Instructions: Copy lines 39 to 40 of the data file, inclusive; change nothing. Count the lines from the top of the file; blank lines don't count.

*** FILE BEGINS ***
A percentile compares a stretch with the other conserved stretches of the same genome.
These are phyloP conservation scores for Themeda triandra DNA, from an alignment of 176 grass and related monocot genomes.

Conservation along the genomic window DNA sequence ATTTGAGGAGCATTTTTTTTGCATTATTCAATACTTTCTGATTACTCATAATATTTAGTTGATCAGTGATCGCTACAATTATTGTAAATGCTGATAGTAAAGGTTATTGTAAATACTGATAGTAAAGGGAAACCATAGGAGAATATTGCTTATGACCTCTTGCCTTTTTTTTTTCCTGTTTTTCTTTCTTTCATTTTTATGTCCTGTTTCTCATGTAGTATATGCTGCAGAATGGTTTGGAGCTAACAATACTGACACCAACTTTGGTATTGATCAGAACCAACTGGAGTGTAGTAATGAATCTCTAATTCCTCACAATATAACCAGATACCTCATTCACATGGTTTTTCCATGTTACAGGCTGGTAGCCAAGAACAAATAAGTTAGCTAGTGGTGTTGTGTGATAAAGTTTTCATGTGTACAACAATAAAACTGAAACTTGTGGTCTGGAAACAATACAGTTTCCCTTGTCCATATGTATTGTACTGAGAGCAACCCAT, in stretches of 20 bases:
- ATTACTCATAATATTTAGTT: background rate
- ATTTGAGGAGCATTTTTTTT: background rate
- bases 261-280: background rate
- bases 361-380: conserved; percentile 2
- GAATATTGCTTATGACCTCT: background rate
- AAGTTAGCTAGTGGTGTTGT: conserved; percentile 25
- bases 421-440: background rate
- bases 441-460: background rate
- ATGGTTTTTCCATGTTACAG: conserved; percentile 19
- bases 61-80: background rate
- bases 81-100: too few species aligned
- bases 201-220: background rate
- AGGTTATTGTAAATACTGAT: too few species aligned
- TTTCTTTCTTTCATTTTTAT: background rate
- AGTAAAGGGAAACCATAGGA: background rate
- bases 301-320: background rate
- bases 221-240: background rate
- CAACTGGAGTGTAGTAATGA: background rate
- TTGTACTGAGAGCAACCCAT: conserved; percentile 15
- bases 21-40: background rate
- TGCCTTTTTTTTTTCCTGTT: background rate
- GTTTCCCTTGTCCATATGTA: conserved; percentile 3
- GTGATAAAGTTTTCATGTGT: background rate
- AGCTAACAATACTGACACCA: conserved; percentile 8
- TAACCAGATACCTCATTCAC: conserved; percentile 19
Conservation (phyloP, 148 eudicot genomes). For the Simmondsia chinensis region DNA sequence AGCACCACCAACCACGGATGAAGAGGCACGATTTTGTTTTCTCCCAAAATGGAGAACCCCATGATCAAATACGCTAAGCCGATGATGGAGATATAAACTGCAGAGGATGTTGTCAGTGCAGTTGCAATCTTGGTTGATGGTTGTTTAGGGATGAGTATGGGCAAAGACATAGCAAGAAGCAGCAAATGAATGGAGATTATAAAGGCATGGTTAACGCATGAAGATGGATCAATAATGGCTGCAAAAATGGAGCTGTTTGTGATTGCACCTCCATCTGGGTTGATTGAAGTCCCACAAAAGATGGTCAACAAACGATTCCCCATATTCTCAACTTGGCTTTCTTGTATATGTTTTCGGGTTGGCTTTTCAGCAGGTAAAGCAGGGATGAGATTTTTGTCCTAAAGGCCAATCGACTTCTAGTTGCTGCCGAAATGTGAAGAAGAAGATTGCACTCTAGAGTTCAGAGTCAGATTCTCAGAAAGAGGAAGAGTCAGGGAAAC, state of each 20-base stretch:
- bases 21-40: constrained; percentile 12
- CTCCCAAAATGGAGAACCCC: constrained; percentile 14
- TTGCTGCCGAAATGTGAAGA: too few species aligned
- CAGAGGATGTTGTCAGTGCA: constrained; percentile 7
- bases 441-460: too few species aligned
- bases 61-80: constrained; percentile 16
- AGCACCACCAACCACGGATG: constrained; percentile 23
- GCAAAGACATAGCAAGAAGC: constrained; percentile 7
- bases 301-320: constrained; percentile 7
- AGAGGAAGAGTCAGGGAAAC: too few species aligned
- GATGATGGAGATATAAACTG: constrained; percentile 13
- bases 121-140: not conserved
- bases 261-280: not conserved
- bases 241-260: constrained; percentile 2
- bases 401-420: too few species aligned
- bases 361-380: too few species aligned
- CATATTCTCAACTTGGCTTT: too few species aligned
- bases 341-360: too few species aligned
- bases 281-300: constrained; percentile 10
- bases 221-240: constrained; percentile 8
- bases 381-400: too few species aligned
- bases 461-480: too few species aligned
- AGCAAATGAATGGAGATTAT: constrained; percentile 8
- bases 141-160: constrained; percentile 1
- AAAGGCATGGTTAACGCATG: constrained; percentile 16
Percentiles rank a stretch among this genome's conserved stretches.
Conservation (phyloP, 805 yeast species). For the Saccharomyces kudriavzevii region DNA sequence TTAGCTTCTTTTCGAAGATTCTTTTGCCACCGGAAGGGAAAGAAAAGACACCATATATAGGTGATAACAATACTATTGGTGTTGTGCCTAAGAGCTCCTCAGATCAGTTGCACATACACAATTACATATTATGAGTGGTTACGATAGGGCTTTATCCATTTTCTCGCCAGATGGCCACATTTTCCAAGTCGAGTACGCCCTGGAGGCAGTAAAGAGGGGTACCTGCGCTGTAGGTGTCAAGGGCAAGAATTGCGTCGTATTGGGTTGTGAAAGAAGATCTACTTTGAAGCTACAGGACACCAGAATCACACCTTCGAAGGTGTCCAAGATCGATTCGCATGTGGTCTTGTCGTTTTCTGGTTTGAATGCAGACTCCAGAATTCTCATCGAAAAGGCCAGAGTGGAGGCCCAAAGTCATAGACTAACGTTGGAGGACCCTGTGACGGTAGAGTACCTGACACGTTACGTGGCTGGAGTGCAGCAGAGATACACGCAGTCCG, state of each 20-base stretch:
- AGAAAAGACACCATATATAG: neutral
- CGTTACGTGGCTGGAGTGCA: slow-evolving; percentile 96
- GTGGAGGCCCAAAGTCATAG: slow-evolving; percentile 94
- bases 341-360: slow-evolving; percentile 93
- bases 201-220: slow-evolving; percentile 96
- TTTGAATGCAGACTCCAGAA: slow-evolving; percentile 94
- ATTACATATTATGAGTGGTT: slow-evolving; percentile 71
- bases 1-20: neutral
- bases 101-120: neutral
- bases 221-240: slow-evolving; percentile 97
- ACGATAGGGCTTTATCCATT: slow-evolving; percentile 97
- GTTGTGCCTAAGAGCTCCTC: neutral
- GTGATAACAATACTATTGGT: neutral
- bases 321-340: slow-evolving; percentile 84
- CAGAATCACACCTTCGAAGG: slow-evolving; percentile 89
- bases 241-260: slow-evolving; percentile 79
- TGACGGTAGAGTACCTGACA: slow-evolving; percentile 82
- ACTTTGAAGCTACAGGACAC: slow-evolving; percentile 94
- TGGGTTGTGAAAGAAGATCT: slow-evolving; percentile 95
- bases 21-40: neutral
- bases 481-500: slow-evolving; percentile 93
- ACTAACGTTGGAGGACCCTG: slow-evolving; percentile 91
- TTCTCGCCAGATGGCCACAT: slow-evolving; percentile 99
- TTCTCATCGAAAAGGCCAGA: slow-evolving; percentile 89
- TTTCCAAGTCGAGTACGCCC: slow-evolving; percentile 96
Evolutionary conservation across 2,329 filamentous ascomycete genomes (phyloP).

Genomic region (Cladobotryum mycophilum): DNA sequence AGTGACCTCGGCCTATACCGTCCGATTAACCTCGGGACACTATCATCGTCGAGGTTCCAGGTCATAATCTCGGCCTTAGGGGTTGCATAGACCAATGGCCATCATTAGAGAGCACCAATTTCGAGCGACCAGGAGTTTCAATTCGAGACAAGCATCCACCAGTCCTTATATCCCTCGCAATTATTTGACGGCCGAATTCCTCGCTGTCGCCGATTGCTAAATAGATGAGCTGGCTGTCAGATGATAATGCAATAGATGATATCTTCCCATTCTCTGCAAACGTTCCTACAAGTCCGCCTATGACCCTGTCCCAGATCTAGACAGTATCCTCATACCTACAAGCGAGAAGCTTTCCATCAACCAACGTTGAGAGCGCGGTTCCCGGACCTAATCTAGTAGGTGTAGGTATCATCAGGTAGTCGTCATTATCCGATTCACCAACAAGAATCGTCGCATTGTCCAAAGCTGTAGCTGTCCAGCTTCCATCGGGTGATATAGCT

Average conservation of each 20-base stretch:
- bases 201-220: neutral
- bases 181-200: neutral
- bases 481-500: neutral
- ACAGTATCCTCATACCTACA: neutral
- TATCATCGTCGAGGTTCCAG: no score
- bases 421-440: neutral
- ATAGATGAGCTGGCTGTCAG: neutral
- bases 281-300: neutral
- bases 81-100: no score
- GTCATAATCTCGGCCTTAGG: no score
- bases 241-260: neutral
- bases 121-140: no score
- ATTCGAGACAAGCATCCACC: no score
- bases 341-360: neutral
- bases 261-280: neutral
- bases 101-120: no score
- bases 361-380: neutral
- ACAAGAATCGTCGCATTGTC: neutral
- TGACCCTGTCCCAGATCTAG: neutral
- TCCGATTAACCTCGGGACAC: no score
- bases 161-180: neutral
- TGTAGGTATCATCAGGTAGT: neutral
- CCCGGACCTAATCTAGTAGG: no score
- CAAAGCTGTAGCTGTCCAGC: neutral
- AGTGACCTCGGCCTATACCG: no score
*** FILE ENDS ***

- AGAGGAAGAGTCAGGGAAAC: too few species aligned
- GATGATGGAGATATAAACTG: constrained; percentile 13